There's a Wall Street Journal article you should know about, if you don't already. It's about Apple doubling one of its most popular product lines, introducing a smaller, more affordable version to keep up with tough Android competition. The story broke on Valentine's Day, a tidy love note to Apple fanboys and fangirls everywhere.
Let's be clear about something right off: just because Apple didn't release a smaller, cheaper iPhone last year doesn't mean that Apple wasn't working on one, or didn't seriously consider releasing it. And I'm not doubting that the WSJ has sources who are intimately familiar with an 8-inch iPad prototype that's been assembled and poked and prodded in some dark Cupertino back hallway. Its report this morning isn't a fantasy. But it does ignore the one thing that we've always known about a smaller iPad: it'll never happen.
We've made the argument against the 7-inch iPad before, and the same holds true for an 8-inch display; it's just too small. Steve Jobs always hated the form. The company's reportedly had prototypes ready for years. But, as we learned from that tiny, cheap iPhone last year, and from the iPhone 5 rumors after that, and countless other missteps, a prototype does not a product make.
Right now, Kellogg has dozens of flavorologists chained to a dank test kitchen table, creating countless Eggo abominations. What if we threw some kale in there?. You'll never find a kale waffle in your grocer's freezer. Every year, at dozens of auto shows around the world, car companies show off concept models that will never, ever come to fruition, and aren't supposed to. They exist so that GM and Ford and Nissan can figure out what works, what customers want, what they can take from Column A and Column B to combine and mass produce. These experiments happen without incident, in the latter case because it's industry standard, and in the former because no one cares.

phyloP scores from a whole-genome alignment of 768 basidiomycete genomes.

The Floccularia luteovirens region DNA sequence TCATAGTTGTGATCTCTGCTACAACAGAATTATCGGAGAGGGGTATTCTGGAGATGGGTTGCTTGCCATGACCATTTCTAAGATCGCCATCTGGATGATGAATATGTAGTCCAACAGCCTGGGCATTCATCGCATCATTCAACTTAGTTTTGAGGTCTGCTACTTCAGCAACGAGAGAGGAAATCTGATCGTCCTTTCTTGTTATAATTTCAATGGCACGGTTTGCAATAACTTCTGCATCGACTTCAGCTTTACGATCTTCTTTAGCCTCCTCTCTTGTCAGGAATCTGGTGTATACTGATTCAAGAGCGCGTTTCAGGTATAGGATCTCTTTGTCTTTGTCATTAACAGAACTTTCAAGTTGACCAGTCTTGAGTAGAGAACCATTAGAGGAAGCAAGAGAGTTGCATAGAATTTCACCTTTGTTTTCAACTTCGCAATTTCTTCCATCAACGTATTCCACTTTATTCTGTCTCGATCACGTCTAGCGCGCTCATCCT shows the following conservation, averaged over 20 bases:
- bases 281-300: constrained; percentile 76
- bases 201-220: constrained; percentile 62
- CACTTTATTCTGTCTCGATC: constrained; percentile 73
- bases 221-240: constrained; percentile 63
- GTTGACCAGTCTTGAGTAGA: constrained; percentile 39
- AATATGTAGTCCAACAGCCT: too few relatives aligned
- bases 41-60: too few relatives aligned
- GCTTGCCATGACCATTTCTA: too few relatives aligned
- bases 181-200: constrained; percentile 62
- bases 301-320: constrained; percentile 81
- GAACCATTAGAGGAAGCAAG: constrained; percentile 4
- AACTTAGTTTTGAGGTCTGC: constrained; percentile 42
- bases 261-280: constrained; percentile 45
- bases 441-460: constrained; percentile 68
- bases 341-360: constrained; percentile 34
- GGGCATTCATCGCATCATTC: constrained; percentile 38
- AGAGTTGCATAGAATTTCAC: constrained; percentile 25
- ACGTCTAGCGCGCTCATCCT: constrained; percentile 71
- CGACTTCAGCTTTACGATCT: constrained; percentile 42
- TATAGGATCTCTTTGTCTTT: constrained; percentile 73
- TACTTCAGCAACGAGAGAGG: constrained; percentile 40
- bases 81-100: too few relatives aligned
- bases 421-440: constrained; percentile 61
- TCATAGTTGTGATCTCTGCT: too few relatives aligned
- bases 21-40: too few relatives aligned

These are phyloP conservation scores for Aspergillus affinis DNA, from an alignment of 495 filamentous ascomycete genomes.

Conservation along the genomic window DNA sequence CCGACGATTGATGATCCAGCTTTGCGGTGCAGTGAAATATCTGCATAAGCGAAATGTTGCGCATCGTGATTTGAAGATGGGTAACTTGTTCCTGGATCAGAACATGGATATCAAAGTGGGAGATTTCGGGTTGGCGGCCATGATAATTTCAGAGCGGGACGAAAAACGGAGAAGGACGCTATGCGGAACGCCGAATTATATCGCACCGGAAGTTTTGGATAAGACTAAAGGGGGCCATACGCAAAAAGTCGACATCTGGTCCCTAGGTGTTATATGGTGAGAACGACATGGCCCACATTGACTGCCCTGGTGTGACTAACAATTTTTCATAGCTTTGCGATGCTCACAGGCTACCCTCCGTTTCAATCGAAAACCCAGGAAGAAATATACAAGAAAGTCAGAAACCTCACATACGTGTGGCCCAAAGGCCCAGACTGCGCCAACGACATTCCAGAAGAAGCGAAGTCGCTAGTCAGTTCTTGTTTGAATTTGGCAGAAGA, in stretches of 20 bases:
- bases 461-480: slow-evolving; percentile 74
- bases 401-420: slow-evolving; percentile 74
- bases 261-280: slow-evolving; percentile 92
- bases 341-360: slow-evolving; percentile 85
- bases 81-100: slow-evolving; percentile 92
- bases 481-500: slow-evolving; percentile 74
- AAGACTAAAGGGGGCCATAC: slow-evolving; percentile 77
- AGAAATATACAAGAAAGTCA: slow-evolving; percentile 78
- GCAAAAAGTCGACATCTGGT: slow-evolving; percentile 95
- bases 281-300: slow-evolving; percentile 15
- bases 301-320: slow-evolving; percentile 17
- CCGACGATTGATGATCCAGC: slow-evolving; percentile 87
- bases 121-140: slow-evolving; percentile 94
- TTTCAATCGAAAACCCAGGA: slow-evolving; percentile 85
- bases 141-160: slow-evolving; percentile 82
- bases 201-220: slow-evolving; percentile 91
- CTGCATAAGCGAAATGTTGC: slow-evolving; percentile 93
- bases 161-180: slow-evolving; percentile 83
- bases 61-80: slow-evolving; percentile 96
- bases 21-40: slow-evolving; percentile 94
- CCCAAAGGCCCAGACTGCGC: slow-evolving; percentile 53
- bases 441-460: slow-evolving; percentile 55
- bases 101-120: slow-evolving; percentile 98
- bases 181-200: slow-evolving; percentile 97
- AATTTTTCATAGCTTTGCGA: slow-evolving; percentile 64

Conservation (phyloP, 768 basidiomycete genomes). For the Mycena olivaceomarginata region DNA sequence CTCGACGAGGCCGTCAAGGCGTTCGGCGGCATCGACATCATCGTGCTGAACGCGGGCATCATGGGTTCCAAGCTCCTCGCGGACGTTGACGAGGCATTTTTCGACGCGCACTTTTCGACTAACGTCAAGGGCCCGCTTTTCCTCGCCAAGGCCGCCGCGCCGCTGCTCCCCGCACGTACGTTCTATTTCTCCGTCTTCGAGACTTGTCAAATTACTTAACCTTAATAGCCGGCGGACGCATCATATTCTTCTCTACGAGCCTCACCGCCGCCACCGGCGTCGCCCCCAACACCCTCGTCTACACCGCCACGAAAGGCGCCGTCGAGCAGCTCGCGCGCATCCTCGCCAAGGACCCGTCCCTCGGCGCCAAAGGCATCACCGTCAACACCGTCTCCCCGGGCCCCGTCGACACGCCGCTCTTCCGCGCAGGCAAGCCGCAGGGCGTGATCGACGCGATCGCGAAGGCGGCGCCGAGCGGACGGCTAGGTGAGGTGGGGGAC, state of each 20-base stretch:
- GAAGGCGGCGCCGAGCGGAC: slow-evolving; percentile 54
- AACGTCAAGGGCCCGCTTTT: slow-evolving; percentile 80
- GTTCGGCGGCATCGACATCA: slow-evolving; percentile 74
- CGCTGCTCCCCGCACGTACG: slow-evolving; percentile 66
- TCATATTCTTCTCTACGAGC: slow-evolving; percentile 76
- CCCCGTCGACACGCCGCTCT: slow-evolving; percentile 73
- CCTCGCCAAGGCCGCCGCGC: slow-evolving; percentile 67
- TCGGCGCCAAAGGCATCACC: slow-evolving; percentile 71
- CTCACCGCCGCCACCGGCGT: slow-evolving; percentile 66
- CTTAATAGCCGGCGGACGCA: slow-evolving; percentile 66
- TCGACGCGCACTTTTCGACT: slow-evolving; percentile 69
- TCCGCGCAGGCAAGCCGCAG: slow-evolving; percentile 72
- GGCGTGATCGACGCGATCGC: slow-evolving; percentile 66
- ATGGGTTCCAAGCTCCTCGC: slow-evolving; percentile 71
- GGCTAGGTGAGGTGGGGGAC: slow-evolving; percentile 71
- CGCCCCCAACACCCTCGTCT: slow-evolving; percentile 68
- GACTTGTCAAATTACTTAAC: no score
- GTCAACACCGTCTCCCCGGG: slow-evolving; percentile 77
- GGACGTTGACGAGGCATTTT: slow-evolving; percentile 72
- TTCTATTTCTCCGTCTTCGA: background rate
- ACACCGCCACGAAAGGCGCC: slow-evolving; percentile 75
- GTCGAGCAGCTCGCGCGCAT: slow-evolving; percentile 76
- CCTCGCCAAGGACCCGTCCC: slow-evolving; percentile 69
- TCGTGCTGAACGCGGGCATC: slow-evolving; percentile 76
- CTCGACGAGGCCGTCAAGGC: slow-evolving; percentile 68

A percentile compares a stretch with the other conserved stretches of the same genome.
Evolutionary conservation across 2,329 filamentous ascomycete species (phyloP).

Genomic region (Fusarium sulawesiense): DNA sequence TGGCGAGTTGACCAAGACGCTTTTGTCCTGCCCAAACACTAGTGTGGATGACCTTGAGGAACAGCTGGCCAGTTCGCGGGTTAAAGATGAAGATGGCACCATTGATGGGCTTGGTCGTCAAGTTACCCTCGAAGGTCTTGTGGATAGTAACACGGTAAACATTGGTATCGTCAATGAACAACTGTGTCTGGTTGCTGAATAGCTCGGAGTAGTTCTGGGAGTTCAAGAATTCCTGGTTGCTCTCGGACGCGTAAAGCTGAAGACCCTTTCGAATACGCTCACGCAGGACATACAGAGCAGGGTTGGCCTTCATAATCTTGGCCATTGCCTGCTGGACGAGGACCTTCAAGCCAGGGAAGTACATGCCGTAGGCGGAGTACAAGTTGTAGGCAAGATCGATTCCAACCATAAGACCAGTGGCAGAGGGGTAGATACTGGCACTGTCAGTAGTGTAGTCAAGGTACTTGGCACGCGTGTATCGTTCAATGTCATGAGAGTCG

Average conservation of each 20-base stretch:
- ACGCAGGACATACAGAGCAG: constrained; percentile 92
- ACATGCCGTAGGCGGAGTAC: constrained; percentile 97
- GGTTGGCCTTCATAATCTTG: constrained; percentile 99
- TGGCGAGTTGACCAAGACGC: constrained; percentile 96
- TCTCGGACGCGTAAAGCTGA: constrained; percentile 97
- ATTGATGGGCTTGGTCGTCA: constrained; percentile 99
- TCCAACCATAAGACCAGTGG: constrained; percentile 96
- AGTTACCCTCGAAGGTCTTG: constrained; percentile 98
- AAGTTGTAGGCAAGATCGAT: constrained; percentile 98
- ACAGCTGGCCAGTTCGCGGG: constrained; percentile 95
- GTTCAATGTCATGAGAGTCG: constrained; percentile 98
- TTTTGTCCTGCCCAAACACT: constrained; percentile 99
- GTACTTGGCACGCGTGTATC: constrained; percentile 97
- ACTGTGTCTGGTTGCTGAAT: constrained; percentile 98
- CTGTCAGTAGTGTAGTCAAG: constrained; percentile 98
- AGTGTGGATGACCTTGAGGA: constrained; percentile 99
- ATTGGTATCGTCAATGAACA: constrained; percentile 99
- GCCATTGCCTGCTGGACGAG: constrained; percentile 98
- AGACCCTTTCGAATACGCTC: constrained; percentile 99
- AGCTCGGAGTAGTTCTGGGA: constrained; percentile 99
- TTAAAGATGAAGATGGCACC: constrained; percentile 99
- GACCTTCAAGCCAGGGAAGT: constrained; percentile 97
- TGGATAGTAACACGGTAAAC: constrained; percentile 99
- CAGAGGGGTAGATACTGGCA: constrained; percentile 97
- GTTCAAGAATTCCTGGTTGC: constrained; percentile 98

But then there's Apple, a company whose ability to keep a secret is second only to its ability to foment anticipation around its products. It's a unique situation, where every presumed leak creates a scramble for conclusions. The straws are few, we grasp wildly. We're guilty of it. Most are. Let's get this one right, though.
Apple has no reason to sell a smaller iPad. None. It dominates its category in the way that virtually no other product anywhere does. Does that mean that Apple's not testing out an 8-inch model? Of course not. But let's not confuse due diligence for a treasure map. And let's not take every love note at face value.